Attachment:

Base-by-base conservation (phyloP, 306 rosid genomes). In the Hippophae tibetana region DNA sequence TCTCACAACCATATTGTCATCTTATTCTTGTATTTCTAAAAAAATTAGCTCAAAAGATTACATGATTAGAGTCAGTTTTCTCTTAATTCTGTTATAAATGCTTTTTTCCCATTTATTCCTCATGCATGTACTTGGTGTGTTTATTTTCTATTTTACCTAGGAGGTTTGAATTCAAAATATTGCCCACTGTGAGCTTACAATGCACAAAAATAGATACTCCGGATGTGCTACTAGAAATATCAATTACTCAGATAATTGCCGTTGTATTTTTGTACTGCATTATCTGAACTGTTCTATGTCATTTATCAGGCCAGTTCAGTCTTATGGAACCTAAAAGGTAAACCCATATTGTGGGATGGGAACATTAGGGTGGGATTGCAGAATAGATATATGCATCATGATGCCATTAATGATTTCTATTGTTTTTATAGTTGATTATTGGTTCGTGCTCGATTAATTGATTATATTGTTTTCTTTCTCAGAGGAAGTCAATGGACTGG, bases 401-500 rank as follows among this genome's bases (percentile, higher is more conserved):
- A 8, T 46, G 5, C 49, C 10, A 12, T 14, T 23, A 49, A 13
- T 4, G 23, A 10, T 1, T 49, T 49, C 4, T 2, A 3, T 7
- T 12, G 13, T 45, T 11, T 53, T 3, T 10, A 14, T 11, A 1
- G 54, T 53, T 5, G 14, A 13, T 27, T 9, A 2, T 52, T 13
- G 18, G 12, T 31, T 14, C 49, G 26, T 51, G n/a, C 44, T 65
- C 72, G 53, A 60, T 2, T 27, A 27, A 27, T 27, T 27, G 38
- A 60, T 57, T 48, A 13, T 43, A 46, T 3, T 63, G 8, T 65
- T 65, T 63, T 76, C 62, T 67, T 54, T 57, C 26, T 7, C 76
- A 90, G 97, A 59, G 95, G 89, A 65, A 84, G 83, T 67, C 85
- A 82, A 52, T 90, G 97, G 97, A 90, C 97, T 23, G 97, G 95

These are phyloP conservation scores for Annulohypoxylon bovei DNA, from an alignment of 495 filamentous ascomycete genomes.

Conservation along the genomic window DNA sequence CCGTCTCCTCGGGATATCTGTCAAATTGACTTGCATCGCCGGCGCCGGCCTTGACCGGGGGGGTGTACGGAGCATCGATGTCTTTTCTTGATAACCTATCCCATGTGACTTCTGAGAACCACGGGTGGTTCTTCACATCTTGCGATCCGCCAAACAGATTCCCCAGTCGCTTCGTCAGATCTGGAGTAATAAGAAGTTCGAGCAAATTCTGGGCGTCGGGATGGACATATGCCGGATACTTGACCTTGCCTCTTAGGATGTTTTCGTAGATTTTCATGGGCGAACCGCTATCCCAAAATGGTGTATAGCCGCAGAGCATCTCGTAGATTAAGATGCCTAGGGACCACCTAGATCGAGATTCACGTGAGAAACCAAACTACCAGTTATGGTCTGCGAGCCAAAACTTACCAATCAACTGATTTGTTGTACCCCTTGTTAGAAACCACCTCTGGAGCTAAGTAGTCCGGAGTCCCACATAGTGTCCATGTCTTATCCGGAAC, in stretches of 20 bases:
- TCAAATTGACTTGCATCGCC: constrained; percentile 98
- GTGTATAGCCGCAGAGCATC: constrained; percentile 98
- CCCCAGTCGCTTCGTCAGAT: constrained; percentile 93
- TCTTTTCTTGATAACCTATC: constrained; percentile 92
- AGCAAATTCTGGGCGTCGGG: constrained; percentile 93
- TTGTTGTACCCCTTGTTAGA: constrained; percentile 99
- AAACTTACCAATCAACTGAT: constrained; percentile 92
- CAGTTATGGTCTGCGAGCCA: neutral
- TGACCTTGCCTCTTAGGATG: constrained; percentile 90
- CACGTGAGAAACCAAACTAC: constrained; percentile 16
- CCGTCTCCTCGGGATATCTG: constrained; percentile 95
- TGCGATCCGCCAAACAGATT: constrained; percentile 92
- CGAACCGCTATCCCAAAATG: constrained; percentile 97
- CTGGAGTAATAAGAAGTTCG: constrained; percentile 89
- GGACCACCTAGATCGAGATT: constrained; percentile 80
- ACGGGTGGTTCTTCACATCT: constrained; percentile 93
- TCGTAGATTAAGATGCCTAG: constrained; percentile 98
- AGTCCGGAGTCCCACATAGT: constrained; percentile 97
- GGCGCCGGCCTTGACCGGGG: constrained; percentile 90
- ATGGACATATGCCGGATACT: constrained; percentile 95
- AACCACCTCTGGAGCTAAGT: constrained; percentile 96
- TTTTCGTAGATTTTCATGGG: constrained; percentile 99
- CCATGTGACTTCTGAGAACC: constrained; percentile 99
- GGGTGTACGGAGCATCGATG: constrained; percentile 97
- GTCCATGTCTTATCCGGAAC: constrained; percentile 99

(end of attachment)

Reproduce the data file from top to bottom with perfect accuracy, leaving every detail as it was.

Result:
Base-by-base conservation (phyloP, 306 rosid genomes). In the Hippophae tibetana region DNA sequence TCTCACAACCATATTGTCATCTTATTCTTGTATTTCTAAAAAAATTAGCTCAAAAGATTACATGATTAGAGTCAGTTTTCTCTTAATTCTGTTATAAATGCTTTTTTCCCATTTATTCCTCATGCATGTACTTGGTGTGTTTATTTTCTATTTTACCTAGGAGGTTTGAATTCAAAATATTGCCCACTGTGAGCTTACAATGCACAAAAATAGATACTCCGGATGTGCTACTAGAAATATCAATTACTCAGATAATTGCCGTTGTATTTTTGTACTGCATTATCTGAACTGTTCTATGTCATTTATCAGGCCAGTTCAGTCTTATGGAACCTAAAAGGTAAACCCATATTGTGGGATGGGAACATTAGGGTGGGATTGCAGAATAGATATATGCATCATGATGCCATTAATGATTTCTATTGTTTTTATAGTTGATTATTGGTTCGTGCTCGATTAATTGATTATATTGTTTTCTTTCTCAGAGGAAGTCAATGGACTGG, bases 401-500 rank as follows among this genome's bases (percentile, higher is more conserved):
- A 8, T 46, G 5, C 49, C 10, A 12, T 14, T 23, A 49, A 13
- T 4, G 23, A 10, T 1, T 49, T 49, C 4, T 2, A 3, T 7
- T 12, G 13, T 45, T 11, T 53, T 3, T 10, A 14, T 11, A 1
- G 54, T 53, T 5, G 14, A 13, T 27, T 9, A 2, T 52, T 13
- G 18, G 12, T 31, T 14, C 49, G 26, T 51, G n/a, C 44, T 65
- C 72, G 53, A 60, T 2, T 27, A 27, A 27, T 27, T 27, G 38
- A 60, T 57, T 48, A 13, T 43, A 46, T 3, T 63, G 8, T 65
- T 65, T 63, T 76, C 62, T 67, T 54, T 57, C 26, T 7, C 76
- A 90, G 97, A 59, G 95, G 89, A 65, A 84, G 83, T 67, C 85
- A 82, A 52, T 90, G 97, G 97, A 90, C 97, T 23, G 97, G 95

These are phyloP conservation scores for Annulohypoxylon bovei DNA, from an alignment of 495 filamentous ascomycete genomes.

Conservation along the genomic window DNA sequence CCGTCTCCTCGGGATATCTGTCAAATTGACTTGCATCGCCGGCGCCGGCCTTGACCGGGGGGGTGTACGGAGCATCGATGTCTTTTCTTGATAACCTATCCCATGTGACTTCTGAGAACCACGGGTGGTTCTTCACATCTTGCGATCCGCCAAACAGATTCCCCAGTCGCTTCGTCAGATCTGGAGTAATAAGAAGTTCGAGCAAATTCTGGGCGTCGGGATGGACATATGCCGGATACTTGACCTTGCCTCTTAGGATGTTTTCGTAGATTTTCATGGGCGAACCGCTATCCCAAAATGGTGTATAGCCGCAGAGCATCTCGTAGATTAAGATGCCTAGGGACCACCTAGATCGAGATTCACGTGAGAAACCAAACTACCAGTTATGGTCTGCGAGCCAAAACTTACCAATCAACTGATTTGTTGTACCCCTTGTTAGAAACCACCTCTGGAGCTAAGTAGTCCGGAGTCCCACATAGTGTCCATGTCTTATCCGGAAC, in stretches of 20 bases:
- TCAAATTGACTTGCATCGCC: constrained; percentile 98
- GTGTATAGCCGCAGAGCATC: constrained; percentile 98
- CCCCAGTCGCTTCGTCAGAT: constrained; percentile 93
- TCTTTTCTTGATAACCTATC: constrained; percentile 92
- AGCAAATTCTGGGCGTCGGG: constrained; percentile 93
- TTGTTGTACCCCTTGTTAGA: constrained; percentile 99
- AAACTTACCAATCAACTGAT: constrained; percentile 92
- CAGTTATGGTCTGCGAGCCA: neutral
- TGACCTTGCCTCTTAGGATG: constrained; percentile 90
- CACGTGAGAAACCAAACTAC: constrained; percentile 16
- CCGTCTCCTCGGGATATCTG: constrained; percentile 95
- TGCGATCCGCCAAACAGATT: constrained; percentile 92
- CGAACCGCTATCCCAAAATG: constrained; percentile 97
- CTGGAGTAATAAGAAGTTCG: constrained; percentile 89
- GGACCACCTAGATCGAGATT: constrained; percentile 80
- ACGGGTGGTTCTTCACATCT: constrained; percentile 93
- TCGTAGATTAAGATGCCTAG: constrained; percentile 98
- AGTCCGGAGTCCCACATAGT: constrained; percentile 97
- GGCGCCGGCCTTGACCGGGG: constrained; percentile 90
- ATGGACATATGCCGGATACT: constrained; percentile 95
- AACCACCTCTGGAGCTAAGT: constrained; percentile 96
- TTTTCGTAGATTTTCATGGG: constrained; percentile 99
- CCATGTGACTTCTGAGAACC: constrained; percentile 99
- GGGTGTACGGAGCATCGATG: constrained; percentile 97
- GTCCATGTCTTATCCGGAAC: constrained; percentile 99